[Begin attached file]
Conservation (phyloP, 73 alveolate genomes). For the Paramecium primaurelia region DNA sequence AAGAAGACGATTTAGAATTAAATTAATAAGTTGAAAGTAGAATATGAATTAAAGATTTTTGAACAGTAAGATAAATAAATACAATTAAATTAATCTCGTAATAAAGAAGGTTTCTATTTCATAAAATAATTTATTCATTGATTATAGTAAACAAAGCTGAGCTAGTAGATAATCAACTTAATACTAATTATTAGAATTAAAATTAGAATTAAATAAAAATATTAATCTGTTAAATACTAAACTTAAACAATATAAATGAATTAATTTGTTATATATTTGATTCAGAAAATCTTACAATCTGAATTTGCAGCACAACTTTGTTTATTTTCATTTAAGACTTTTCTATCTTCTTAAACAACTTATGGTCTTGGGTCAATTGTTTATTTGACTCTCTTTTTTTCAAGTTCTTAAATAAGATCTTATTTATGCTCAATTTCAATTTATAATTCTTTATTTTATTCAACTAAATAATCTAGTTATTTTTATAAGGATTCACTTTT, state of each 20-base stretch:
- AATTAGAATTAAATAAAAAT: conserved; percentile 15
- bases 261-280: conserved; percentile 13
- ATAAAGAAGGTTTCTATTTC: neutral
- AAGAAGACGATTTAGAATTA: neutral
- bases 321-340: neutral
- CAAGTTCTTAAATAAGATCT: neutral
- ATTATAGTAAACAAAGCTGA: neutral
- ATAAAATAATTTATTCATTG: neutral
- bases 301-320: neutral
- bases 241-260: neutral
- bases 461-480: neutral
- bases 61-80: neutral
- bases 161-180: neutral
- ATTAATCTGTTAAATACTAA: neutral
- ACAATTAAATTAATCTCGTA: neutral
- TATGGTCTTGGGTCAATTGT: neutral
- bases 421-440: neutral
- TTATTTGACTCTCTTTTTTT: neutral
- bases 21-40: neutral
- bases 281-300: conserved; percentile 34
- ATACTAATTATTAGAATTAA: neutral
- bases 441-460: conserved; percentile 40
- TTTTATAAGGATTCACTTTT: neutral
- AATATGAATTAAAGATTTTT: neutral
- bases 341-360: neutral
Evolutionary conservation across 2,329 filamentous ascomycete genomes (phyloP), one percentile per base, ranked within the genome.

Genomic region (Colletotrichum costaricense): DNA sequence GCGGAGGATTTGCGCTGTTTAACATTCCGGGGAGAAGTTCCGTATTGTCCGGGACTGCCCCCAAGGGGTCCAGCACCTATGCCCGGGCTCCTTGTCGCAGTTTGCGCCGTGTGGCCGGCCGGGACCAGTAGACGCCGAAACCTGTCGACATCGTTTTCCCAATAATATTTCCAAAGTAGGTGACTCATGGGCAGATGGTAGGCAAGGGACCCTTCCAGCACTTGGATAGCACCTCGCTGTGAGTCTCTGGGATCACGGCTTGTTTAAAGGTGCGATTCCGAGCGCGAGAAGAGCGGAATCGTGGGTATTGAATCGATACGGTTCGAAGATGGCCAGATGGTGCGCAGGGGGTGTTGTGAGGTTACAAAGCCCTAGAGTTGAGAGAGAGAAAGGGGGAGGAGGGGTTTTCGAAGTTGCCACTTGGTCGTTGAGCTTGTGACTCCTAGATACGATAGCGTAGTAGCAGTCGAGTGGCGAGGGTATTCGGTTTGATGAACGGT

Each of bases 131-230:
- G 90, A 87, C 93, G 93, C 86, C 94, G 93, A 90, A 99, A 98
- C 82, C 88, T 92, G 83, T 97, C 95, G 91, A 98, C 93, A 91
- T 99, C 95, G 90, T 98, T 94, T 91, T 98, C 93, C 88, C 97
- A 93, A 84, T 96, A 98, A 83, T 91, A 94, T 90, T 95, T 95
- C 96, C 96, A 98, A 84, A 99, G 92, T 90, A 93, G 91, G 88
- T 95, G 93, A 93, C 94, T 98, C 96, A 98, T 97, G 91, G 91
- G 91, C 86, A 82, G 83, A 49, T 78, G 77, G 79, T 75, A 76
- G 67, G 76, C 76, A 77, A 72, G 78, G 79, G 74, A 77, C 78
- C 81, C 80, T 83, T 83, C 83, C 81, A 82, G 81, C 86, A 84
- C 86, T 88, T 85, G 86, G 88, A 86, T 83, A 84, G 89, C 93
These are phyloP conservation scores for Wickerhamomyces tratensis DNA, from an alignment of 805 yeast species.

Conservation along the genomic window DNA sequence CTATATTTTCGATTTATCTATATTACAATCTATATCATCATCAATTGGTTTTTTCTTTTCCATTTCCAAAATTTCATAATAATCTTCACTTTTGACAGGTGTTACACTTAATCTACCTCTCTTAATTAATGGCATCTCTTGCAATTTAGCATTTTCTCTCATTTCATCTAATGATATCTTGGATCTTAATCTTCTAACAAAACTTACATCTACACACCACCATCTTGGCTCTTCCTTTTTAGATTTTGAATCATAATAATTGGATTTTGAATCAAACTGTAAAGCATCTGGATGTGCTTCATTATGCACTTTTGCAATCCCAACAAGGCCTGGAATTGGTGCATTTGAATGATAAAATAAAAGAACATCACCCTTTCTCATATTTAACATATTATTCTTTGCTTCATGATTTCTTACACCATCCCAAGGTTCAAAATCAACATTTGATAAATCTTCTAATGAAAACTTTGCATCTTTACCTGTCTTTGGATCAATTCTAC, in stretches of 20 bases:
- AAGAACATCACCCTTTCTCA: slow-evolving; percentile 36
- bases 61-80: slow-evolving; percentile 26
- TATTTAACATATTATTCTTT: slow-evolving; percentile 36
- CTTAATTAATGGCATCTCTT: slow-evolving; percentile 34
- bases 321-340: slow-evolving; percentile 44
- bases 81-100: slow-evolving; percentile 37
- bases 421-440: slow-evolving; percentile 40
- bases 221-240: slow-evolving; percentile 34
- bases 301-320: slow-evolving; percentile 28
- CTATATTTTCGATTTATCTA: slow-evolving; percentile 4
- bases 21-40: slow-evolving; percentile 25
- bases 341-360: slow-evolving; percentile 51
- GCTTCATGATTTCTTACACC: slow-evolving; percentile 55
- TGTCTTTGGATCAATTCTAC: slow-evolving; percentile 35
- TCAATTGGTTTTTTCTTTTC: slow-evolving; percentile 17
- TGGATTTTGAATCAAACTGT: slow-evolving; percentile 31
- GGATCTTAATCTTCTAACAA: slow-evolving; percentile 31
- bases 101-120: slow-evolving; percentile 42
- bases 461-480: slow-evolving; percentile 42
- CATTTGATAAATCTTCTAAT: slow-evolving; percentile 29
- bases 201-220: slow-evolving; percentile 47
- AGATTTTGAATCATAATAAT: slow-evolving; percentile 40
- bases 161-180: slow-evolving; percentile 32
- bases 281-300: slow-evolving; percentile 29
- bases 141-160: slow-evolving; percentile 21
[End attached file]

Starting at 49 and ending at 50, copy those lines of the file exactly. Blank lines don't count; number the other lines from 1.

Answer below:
- bases 221-240: slow-evolving; percentile 34
- bases 301-320: slow-evolving; percentile 28